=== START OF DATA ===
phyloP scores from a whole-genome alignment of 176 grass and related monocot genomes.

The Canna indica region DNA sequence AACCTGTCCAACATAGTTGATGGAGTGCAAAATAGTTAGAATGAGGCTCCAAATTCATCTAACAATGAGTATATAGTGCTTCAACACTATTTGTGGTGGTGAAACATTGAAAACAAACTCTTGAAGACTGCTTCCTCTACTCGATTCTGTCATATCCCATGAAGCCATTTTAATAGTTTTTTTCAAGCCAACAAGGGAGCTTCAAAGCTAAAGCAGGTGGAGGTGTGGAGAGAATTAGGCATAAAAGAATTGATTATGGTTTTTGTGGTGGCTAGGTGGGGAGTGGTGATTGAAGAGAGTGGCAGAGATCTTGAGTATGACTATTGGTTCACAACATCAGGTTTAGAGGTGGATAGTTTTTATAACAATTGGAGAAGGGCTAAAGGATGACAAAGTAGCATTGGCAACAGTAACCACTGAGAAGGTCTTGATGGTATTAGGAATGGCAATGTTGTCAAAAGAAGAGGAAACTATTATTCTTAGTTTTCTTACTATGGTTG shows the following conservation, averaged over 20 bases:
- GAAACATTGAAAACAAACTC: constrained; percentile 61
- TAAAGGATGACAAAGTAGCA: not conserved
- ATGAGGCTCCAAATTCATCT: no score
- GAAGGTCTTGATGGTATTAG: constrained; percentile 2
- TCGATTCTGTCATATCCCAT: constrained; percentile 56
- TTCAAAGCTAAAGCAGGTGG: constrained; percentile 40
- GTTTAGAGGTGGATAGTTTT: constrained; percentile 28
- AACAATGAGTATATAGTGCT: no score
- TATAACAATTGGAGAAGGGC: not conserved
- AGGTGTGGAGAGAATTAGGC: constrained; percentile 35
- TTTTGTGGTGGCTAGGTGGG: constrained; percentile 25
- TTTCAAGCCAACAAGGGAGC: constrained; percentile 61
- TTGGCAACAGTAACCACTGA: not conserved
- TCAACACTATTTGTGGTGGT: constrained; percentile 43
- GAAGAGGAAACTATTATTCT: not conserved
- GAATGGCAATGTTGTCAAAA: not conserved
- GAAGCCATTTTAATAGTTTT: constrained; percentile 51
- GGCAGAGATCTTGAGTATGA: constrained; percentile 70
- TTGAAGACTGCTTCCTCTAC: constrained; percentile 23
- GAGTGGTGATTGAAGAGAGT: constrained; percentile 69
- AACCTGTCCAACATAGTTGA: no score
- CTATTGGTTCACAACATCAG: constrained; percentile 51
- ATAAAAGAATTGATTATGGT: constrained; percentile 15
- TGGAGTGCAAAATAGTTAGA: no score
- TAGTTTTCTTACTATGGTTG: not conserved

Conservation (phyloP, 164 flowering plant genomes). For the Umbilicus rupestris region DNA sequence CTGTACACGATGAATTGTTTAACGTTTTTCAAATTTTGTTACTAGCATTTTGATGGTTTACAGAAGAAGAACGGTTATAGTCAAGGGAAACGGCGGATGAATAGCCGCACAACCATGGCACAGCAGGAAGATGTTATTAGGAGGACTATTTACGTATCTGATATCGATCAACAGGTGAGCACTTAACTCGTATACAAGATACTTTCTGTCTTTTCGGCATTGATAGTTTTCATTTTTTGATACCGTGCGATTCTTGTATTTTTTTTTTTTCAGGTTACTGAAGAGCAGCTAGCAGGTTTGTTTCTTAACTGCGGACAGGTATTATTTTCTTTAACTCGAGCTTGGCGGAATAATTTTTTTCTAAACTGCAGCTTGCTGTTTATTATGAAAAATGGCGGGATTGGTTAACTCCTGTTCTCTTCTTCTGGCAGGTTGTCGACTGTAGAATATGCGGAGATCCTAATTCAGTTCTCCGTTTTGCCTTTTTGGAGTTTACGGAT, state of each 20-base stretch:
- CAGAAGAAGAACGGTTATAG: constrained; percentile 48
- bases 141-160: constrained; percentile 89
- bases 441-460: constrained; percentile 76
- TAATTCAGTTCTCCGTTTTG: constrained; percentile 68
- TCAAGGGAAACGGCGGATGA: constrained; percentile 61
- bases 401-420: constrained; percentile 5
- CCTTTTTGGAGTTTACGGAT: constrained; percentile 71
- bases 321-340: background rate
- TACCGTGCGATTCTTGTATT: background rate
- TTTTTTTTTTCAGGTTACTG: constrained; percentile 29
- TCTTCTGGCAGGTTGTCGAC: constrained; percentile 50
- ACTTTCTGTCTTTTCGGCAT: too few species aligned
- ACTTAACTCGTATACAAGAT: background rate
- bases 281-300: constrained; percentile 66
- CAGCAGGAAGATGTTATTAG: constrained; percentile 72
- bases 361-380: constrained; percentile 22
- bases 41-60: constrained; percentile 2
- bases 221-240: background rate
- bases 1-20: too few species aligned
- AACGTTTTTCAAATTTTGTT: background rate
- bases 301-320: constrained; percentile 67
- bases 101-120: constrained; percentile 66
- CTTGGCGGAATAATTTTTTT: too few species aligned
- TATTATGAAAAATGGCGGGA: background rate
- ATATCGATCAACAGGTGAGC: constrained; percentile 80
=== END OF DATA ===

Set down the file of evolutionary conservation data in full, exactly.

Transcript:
phyloP scores from a whole-genome alignment of 176 grass and related monocot genomes.

The Canna indica region DNA sequence AACCTGTCCAACATAGTTGATGGAGTGCAAAATAGTTAGAATGAGGCTCCAAATTCATCTAACAATGAGTATATAGTGCTTCAACACTATTTGTGGTGGTGAAACATTGAAAACAAACTCTTGAAGACTGCTTCCTCTACTCGATTCTGTCATATCCCATGAAGCCATTTTAATAGTTTTTTTCAAGCCAACAAGGGAGCTTCAAAGCTAAAGCAGGTGGAGGTGTGGAGAGAATTAGGCATAAAAGAATTGATTATGGTTTTTGTGGTGGCTAGGTGGGGAGTGGTGATTGAAGAGAGTGGCAGAGATCTTGAGTATGACTATTGGTTCACAACATCAGGTTTAGAGGTGGATAGTTTTTATAACAATTGGAGAAGGGCTAAAGGATGACAAAGTAGCATTGGCAACAGTAACCACTGAGAAGGTCTTGATGGTATTAGGAATGGCAATGTTGTCAAAAGAAGAGGAAACTATTATTCTTAGTTTTCTTACTATGGTTG shows the following conservation, averaged over 20 bases:
- GAAACATTGAAAACAAACTC: constrained; percentile 61
- TAAAGGATGACAAAGTAGCA: not conserved
- ATGAGGCTCCAAATTCATCT: no score
- GAAGGTCTTGATGGTATTAG: constrained; percentile 2
- TCGATTCTGTCATATCCCAT: constrained; percentile 56
- TTCAAAGCTAAAGCAGGTGG: constrained; percentile 40
- GTTTAGAGGTGGATAGTTTT: constrained; percentile 28
- AACAATGAGTATATAGTGCT: no score
- TATAACAATTGGAGAAGGGC: not conserved
- AGGTGTGGAGAGAATTAGGC: constrained; percentile 35
- TTTTGTGGTGGCTAGGTGGG: constrained; percentile 25
- TTTCAAGCCAACAAGGGAGC: constrained; percentile 61
- TTGGCAACAGTAACCACTGA: not conserved
- TCAACACTATTTGTGGTGGT: constrained; percentile 43
- GAAGAGGAAACTATTATTCT: not conserved
- GAATGGCAATGTTGTCAAAA: not conserved
- GAAGCCATTTTAATAGTTTT: constrained; percentile 51
- GGCAGAGATCTTGAGTATGA: constrained; percentile 70
- TTGAAGACTGCTTCCTCTAC: constrained; percentile 23
- GAGTGGTGATTGAAGAGAGT: constrained; percentile 69
- AACCTGTCCAACATAGTTGA: no score
- CTATTGGTTCACAACATCAG: constrained; percentile 51
- ATAAAAGAATTGATTATGGT: constrained; percentile 15
- TGGAGTGCAAAATAGTTAGA: no score
- TAGTTTTCTTACTATGGTTG: not conserved

Conservation (phyloP, 164 flowering plant genomes). For the Umbilicus rupestris region DNA sequence CTGTACACGATGAATTGTTTAACGTTTTTCAAATTTTGTTACTAGCATTTTGATGGTTTACAGAAGAAGAACGGTTATAGTCAAGGGAAACGGCGGATGAATAGCCGCACAACCATGGCACAGCAGGAAGATGTTATTAGGAGGACTATTTACGTATCTGATATCGATCAACAGGTGAGCACTTAACTCGTATACAAGATACTTTCTGTCTTTTCGGCATTGATAGTTTTCATTTTTTGATACCGTGCGATTCTTGTATTTTTTTTTTTTCAGGTTACTGAAGAGCAGCTAGCAGGTTTGTTTCTTAACTGCGGACAGGTATTATTTTCTTTAACTCGAGCTTGGCGGAATAATTTTTTTCTAAACTGCAGCTTGCTGTTTATTATGAAAAATGGCGGGATTGGTTAACTCCTGTTCTCTTCTTCTGGCAGGTTGTCGACTGTAGAATATGCGGAGATCCTAATTCAGTTCTCCGTTTTGCCTTTTTGGAGTTTACGGAT, state of each 20-base stretch:
- CAGAAGAAGAACGGTTATAG: constrained; percentile 48
- bases 141-160: constrained; percentile 89
- bases 441-460: constrained; percentile 76
- TAATTCAGTTCTCCGTTTTG: constrained; percentile 68
- TCAAGGGAAACGGCGGATGA: constrained; percentile 61
- bases 401-420: constrained; percentile 5
- CCTTTTTGGAGTTTACGGAT: constrained; percentile 71
- bases 321-340: background rate
- TACCGTGCGATTCTTGTATT: background rate
- TTTTTTTTTTCAGGTTACTG: constrained; percentile 29
- TCTTCTGGCAGGTTGTCGAC: constrained; percentile 50
- ACTTTCTGTCTTTTCGGCAT: too few species aligned
- ACTTAACTCGTATACAAGAT: background rate
- bases 281-300: constrained; percentile 66
- CAGCAGGAAGATGTTATTAG: constrained; percentile 72
- bases 361-380: constrained; percentile 22
- bases 41-60: constrained; percentile 2
- bases 221-240: background rate
- bases 1-20: too few species aligned
- AACGTTTTTCAAATTTTGTT: background rate
- bases 301-320: constrained; percentile 67
- bases 101-120: constrained; percentile 66
- CTTGGCGGAATAATTTTTTT: too few species aligned
- TATTATGAAAAATGGCGGGA: background rate
- ATATCGATCAACAGGTGAGC: constrained; percentile 80